Winning with M2M

Machine-to-machine device connections are expected to grow in the next 10 years
M2M deployments are gaining pace around the world.
M2M deployments are gaining pace around the world.


Machine-to-machine (M2M) device connections are expected to grow in the next ten years. Telecom operators appear to be ready to benefit from this fast growing industry. But how should they go about entering the sector, and what growth can they expect?

CommsMEA: What should telecom operators do in order to position themselves to benefit from M2M?

Chady Smayra: In order to benefit from M2M, telecom operators need to address three key areas: service offering development, partnership management, and economies of scale.

CommsMEA: What industries in particular hold potential for M2M services from telecom operators?

John Horn: There is quite a range. The thing to note is that we will see much more of an emphasis on M2M in 2012, as carriers begin to understand that in a volatile world of ever-changing consumer behavior and spending cycles, M2M applications are rock-solid, and the revenue is indisputable. In addition, more companies will come forward with new M2M solutions—like telemedicine, where hospitals are using video diagnostics for remote patient monitoring and remote security that relies on video or GPS systems to help keep track of loved ones and pets. Areas that are already seeing a lot of traction in M2M right now are automotive and telematics and video surveillance. Also, one niche sector we’ve seen growth in recently is ice machine monitoring, in which companies have set up remote monitoring systems to check on quantity of ice, temperature of machine, servicing needs, and can add billing/payment components too. It may be niche, but it’s changing as we speak. Asset tracking and fleet management are also very large vertical markets.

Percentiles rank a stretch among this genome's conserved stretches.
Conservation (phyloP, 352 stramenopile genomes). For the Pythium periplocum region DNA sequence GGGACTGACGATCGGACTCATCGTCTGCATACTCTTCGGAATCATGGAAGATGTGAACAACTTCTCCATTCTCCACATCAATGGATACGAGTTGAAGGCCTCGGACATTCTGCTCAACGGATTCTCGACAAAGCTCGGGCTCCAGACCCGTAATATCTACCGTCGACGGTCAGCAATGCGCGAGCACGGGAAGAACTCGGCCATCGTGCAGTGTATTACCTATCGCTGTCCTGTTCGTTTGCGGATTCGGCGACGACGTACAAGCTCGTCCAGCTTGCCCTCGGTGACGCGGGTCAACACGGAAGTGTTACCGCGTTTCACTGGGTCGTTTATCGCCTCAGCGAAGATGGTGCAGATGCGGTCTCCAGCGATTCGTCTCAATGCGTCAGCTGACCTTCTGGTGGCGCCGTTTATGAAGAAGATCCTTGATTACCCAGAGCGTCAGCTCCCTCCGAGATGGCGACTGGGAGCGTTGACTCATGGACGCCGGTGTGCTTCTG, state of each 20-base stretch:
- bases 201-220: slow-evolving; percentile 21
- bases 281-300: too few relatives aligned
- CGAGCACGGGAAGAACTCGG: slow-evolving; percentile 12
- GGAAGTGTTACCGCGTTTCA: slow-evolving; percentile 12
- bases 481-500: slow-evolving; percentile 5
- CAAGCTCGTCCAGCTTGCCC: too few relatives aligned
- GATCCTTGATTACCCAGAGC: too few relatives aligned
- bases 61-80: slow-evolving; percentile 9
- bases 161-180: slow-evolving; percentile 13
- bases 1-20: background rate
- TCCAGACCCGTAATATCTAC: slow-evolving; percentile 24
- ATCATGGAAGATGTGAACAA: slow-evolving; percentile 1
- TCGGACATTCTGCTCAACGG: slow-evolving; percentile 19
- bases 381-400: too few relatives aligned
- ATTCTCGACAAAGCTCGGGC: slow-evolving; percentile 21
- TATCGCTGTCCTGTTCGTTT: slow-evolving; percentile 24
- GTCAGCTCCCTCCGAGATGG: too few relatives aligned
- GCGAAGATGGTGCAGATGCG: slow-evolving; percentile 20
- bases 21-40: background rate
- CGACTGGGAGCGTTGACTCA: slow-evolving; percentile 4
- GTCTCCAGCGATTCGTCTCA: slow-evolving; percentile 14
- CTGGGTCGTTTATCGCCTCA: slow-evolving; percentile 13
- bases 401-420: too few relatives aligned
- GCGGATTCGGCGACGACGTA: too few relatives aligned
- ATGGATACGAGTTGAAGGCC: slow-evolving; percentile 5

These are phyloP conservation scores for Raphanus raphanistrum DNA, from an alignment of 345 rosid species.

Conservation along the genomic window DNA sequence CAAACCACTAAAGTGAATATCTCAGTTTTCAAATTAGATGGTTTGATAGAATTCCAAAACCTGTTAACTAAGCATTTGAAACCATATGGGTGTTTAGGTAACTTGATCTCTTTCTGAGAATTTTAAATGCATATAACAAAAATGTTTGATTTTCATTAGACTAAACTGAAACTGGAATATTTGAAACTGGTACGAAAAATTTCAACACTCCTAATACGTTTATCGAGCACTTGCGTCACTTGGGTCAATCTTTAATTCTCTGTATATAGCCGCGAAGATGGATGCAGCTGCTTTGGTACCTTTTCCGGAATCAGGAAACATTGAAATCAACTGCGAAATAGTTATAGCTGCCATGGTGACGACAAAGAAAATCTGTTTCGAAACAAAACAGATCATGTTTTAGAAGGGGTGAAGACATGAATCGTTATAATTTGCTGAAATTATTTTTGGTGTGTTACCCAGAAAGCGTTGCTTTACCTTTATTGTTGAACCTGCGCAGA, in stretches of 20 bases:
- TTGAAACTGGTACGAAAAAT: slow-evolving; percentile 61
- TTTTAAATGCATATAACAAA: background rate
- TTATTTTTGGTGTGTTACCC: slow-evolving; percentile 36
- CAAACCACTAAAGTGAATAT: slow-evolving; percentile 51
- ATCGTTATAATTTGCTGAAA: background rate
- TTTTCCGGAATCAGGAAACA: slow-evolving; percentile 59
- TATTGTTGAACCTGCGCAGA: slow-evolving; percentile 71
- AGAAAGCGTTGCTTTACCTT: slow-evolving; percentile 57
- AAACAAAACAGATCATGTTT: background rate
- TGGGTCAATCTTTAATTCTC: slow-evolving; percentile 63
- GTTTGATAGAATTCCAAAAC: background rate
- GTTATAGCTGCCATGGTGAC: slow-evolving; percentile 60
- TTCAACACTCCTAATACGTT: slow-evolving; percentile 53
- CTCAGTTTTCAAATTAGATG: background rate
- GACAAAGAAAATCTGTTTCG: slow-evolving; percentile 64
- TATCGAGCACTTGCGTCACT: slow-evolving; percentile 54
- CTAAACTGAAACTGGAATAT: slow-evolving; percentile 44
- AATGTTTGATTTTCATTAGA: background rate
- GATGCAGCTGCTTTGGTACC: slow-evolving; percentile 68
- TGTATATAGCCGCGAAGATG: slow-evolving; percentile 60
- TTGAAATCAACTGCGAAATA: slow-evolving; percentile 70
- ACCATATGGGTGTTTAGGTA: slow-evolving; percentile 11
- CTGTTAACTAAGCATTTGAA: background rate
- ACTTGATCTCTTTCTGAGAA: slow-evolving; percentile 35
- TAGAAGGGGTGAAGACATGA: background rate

Saad Khan: Widespread availability of M2M technology has already spurred innovative use cases across different industries, such as: smart grid in energy and utilities; communication between various devices for security and industrial and building control; environmental monitoring; and many applications in the consumer domain ranging from retail to home appliance intelligence.

For example, in the shipping industry, a company delivering goods to a merchant can employ a device that tracks the precise location of specific products in transit. This information can then be relayed to customers so they can pinpoint when to expect their delivery and plan accordingly.